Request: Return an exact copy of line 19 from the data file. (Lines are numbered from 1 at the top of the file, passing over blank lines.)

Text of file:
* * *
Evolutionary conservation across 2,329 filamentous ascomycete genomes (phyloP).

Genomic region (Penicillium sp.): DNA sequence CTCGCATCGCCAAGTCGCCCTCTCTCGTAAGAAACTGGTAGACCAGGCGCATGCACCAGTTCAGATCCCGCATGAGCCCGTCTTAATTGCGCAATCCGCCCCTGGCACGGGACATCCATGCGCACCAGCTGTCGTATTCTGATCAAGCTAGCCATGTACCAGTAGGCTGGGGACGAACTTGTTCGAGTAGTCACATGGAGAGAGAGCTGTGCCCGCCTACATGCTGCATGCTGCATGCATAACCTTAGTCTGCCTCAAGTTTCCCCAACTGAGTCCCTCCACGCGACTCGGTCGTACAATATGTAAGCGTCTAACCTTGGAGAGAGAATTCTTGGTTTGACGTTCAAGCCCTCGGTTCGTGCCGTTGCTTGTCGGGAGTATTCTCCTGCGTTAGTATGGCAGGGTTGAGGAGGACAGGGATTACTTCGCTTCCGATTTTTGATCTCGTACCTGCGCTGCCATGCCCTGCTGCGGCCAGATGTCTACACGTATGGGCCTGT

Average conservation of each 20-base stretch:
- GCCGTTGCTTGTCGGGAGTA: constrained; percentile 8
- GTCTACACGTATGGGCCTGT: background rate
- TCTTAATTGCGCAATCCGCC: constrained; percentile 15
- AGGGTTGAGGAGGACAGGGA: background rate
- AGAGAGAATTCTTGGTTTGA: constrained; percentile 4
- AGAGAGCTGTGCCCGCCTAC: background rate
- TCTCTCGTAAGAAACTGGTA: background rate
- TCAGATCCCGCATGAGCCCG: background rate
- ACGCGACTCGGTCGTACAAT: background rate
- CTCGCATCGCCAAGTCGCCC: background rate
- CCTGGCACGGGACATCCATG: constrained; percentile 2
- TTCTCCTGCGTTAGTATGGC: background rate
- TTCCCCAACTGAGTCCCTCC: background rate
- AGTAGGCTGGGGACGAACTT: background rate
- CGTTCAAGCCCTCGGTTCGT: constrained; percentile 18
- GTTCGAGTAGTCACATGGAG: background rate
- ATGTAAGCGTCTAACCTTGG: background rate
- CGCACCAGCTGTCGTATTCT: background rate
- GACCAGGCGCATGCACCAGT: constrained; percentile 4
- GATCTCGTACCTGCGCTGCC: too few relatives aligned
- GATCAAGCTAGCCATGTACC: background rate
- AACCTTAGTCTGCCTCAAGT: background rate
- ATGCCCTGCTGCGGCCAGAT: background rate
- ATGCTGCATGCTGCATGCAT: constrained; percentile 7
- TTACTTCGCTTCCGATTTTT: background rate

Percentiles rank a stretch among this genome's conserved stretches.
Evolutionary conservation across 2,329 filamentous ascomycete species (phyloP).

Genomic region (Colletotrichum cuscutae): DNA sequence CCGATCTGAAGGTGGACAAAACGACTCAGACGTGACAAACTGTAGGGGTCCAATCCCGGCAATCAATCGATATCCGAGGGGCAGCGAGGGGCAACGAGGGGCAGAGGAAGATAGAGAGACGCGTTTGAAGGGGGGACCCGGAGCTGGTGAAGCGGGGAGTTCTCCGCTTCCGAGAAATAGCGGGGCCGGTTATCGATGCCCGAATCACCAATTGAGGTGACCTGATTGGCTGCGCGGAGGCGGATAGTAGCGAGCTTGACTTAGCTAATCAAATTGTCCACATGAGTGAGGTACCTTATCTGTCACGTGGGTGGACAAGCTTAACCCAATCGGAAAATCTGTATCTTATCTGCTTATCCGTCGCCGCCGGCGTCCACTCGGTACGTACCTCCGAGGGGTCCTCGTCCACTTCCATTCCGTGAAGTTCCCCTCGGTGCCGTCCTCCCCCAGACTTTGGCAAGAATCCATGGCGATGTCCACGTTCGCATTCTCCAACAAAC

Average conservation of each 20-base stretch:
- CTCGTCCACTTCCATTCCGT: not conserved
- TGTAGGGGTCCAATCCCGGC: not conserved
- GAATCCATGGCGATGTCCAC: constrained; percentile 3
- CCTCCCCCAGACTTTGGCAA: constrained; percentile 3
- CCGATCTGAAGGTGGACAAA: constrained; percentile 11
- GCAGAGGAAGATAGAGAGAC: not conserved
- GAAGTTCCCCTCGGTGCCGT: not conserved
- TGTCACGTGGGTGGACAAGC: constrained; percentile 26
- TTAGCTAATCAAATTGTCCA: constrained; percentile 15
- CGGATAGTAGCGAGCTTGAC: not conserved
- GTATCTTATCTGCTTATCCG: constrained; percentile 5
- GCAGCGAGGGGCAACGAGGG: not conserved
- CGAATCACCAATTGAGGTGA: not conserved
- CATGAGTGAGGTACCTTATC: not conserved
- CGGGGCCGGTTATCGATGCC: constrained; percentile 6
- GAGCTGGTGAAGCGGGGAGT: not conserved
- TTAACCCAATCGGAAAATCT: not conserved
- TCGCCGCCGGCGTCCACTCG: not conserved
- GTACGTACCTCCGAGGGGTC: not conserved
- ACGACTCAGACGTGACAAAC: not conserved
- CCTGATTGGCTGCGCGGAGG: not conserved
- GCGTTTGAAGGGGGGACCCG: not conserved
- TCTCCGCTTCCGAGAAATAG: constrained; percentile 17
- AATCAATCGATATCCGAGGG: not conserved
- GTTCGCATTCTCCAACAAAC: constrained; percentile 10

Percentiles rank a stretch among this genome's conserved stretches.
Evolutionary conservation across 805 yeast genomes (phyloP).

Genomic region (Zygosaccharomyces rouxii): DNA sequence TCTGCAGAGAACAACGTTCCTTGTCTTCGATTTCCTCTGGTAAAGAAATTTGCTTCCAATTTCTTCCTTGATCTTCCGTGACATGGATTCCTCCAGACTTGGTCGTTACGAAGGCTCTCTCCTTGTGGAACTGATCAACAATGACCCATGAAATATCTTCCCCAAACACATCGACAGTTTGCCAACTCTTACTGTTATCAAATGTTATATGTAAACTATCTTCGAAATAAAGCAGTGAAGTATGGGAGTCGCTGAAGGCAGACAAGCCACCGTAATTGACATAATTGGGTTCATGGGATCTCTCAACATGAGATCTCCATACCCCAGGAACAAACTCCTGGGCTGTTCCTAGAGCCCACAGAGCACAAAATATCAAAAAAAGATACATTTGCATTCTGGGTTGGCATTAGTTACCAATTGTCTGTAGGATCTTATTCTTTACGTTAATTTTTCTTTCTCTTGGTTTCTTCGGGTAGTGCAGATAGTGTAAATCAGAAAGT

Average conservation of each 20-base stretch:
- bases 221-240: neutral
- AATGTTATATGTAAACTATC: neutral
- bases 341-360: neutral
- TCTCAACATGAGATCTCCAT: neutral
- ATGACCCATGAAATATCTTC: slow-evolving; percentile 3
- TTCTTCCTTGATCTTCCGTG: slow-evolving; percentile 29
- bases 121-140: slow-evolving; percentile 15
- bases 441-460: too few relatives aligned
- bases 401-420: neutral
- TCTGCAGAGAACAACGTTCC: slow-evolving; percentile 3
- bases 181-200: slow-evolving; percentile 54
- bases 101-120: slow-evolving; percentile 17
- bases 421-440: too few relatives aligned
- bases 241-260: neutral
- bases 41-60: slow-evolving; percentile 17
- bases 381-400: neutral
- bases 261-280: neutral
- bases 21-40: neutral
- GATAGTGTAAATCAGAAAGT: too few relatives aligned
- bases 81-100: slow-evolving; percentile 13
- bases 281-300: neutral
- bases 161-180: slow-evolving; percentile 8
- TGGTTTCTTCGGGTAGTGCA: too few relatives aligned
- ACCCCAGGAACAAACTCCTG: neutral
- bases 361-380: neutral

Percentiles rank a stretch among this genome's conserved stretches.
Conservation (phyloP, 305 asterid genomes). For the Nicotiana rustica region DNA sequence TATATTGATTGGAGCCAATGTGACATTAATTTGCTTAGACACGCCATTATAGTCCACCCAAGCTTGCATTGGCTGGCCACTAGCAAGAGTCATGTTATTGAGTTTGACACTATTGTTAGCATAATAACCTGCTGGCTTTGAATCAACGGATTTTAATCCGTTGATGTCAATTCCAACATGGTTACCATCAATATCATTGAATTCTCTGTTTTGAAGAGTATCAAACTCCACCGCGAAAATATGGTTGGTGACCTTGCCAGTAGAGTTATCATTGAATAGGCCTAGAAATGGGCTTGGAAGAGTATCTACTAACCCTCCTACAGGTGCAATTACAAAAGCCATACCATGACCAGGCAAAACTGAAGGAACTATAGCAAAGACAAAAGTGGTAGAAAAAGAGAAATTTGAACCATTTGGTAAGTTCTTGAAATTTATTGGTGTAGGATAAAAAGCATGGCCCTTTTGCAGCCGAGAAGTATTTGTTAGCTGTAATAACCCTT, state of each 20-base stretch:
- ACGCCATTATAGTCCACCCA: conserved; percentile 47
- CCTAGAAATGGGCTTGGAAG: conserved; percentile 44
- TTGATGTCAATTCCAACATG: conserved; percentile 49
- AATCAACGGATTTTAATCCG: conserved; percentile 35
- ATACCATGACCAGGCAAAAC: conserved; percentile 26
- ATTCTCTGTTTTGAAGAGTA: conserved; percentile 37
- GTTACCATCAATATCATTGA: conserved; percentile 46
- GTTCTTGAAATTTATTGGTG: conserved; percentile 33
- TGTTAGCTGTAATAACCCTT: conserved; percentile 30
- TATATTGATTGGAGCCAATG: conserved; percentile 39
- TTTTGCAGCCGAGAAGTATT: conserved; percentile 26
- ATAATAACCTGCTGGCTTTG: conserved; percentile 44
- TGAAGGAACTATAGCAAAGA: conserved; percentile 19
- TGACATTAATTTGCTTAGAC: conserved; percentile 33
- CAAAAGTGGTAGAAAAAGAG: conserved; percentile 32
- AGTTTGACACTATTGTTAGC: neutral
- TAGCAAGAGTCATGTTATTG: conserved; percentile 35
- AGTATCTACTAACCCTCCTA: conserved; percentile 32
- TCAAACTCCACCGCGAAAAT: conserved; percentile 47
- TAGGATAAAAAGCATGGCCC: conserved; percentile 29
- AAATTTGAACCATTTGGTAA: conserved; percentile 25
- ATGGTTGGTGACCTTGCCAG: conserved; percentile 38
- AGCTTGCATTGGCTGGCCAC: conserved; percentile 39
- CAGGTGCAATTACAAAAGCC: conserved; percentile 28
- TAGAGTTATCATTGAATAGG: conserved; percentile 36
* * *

- GTTCGAGTAGTCACATGGAG: background rate